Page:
Green news harvest: Consumers affect climate change

Plus: Carbon emissions pollute oceans with noise; Suntech expanding; and could oil shortage eclipse financial crisis?

    A sampling of green-tech news with quick commentary:

  • Small actions add up to big impact on climate change - Wall Street Journal
    American consumers contribute 65 percent of U.S. greenhouse gas emissions, according to McKinsey & Co. The report suggests that individuals making small changes in driving habits and energy use could slow climate change.
  • Increasing acidity, shown in pink and caused by atmospheric carbon, would enable high-pitched sounds to travel deeper in the ocean, researchers say.
    Increasing acidity, shown in pink and caused by atmospheric carbon, would enable high-pitched sounds to travel deeper in the ocean, researchers say. Monterey Bay Aquarium Research Institute, David Fierstein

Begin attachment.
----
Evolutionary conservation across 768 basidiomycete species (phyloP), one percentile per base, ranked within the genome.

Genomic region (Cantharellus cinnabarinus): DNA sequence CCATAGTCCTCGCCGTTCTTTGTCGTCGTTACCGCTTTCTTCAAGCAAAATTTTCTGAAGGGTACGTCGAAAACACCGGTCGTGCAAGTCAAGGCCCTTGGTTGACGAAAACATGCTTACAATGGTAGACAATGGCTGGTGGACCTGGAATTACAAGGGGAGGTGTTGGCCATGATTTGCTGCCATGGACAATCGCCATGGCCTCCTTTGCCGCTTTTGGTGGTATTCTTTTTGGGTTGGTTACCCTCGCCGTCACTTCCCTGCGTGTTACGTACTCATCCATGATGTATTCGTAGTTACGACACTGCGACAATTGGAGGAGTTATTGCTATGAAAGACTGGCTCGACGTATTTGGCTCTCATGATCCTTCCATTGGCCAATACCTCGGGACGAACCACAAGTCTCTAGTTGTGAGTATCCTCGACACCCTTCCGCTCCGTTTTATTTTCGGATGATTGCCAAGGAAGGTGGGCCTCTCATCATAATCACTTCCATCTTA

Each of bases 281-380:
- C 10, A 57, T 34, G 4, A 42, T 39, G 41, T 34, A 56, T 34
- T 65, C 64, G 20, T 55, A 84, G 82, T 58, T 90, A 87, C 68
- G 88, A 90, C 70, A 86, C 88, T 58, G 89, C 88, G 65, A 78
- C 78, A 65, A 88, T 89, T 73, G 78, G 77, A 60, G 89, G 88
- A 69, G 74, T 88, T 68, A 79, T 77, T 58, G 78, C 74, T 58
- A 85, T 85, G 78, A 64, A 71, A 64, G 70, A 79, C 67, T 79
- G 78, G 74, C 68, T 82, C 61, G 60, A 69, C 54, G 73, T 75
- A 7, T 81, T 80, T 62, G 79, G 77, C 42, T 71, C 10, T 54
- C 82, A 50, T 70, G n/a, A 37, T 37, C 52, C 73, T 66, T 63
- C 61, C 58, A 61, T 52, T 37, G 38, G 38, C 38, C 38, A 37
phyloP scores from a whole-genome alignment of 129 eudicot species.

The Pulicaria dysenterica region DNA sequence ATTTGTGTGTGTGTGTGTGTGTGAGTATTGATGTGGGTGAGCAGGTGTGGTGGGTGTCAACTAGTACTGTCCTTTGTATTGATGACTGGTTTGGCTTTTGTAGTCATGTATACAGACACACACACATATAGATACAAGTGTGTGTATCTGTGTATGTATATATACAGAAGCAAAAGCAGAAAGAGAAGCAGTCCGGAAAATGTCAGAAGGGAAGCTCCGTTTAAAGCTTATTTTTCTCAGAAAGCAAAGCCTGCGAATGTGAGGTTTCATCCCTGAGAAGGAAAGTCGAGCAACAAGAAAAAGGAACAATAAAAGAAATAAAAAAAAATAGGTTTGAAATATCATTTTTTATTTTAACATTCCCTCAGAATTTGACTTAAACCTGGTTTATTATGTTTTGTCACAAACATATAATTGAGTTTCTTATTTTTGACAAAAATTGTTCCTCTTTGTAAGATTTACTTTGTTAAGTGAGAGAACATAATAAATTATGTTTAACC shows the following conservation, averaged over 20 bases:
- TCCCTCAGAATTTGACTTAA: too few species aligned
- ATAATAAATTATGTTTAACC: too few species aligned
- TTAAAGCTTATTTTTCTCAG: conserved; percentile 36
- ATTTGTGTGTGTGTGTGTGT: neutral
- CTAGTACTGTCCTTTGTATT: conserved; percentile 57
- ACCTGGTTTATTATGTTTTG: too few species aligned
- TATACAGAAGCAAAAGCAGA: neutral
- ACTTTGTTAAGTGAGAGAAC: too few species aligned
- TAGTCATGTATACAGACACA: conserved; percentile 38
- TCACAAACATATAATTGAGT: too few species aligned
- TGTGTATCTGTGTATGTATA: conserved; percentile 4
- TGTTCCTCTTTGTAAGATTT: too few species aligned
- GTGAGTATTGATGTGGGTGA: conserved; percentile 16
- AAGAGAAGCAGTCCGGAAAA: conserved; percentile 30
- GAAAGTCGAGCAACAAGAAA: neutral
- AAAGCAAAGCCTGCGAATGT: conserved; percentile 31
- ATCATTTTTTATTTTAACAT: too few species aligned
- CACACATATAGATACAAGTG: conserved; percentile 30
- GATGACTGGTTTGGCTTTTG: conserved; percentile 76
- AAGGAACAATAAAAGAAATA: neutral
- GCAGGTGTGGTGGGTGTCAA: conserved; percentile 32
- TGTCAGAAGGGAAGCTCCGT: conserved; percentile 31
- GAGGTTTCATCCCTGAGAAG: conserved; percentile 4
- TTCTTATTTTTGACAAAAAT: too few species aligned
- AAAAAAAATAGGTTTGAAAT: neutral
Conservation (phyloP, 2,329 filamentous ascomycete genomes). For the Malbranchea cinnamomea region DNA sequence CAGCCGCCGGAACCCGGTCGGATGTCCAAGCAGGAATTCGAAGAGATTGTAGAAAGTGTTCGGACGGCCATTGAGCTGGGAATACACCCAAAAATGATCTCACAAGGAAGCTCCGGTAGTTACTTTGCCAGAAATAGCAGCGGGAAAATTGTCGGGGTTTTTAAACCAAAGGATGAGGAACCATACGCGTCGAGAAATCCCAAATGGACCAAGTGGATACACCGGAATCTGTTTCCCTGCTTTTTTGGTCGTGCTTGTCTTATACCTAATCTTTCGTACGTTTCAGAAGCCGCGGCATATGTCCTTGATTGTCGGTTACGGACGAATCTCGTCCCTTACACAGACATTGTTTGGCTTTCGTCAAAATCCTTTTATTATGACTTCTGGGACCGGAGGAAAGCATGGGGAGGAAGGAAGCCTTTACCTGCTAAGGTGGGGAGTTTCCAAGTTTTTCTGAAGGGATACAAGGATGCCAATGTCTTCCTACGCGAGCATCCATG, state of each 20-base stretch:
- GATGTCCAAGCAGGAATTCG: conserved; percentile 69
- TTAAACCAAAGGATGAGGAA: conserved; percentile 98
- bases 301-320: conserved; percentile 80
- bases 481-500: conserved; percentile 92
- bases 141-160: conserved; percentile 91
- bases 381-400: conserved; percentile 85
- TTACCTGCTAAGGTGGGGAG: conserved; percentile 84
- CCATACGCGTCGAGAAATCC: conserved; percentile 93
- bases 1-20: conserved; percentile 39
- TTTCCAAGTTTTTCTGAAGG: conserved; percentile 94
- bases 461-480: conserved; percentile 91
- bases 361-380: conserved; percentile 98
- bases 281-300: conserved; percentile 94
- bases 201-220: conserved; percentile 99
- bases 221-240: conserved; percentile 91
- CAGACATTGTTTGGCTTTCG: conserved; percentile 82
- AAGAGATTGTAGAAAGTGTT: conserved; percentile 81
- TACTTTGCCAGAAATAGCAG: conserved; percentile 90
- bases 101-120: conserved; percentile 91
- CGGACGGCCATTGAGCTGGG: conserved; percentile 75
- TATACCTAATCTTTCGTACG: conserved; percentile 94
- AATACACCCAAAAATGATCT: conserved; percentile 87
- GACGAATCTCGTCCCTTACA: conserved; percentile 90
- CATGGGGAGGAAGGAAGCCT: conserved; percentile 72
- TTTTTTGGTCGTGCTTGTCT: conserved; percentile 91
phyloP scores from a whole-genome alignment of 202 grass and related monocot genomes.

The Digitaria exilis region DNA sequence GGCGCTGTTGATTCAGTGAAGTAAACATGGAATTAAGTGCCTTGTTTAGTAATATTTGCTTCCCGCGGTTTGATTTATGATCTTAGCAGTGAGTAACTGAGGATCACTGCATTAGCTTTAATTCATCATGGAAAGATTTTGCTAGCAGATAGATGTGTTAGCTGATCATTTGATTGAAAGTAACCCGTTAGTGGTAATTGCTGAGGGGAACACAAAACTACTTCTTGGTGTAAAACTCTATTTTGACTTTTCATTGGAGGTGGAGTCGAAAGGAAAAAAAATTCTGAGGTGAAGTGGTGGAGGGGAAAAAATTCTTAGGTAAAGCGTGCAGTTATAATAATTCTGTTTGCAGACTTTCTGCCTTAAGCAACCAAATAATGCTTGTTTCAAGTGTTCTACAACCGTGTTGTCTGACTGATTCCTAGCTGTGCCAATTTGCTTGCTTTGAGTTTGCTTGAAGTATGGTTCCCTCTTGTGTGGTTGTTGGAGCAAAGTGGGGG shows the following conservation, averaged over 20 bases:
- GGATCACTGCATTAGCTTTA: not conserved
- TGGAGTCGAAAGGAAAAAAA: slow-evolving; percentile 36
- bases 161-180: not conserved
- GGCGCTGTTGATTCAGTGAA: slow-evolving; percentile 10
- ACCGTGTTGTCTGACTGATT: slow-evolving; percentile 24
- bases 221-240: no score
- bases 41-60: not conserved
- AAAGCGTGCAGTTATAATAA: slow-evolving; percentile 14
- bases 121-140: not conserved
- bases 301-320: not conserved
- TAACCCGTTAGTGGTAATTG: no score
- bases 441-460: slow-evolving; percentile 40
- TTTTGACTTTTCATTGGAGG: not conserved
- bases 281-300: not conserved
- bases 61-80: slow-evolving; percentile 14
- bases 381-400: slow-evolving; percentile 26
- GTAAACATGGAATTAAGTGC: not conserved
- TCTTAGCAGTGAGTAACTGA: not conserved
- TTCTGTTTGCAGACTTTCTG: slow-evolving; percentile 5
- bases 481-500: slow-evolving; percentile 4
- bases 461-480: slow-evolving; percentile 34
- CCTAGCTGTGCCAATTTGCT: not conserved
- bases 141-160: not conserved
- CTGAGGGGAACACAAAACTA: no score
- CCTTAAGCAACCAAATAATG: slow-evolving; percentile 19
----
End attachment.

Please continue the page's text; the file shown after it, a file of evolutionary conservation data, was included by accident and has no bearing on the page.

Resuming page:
• Imitating electric eels to power medical implants - ZDNet
    Researchers say artificial energy-producing cells could mimic those of electric eels, and would be ideal for firing up tiny medical devices. It's an example of biomimicry, which patterns technologies after structures found in nature.
  • Suntech plans aggressive expansion - The Associated Press
    The Chinese solar company, snapping up EI Solutions, aims to dominate one third of the U.S. solar market.
  • Noise will pollute warmer, acidic oceans - Live Science
    As oceans become more acidic due to higher levels of carbon dioxide, noise can travel to greater depths. Sounds in the soprano range will reach deeper and could interfere with communication among whales and ships, according to a study from the Monterey Bay Aquarium Research Institute.
  • Will America run out of gas soon? - Treehugger
    Energy investment banker Matt Simmons say a scarcity of oil soon could eclipse the financial crisis. Whether you agree with the alarm, the worst-case scenario may be worth imagining.
 

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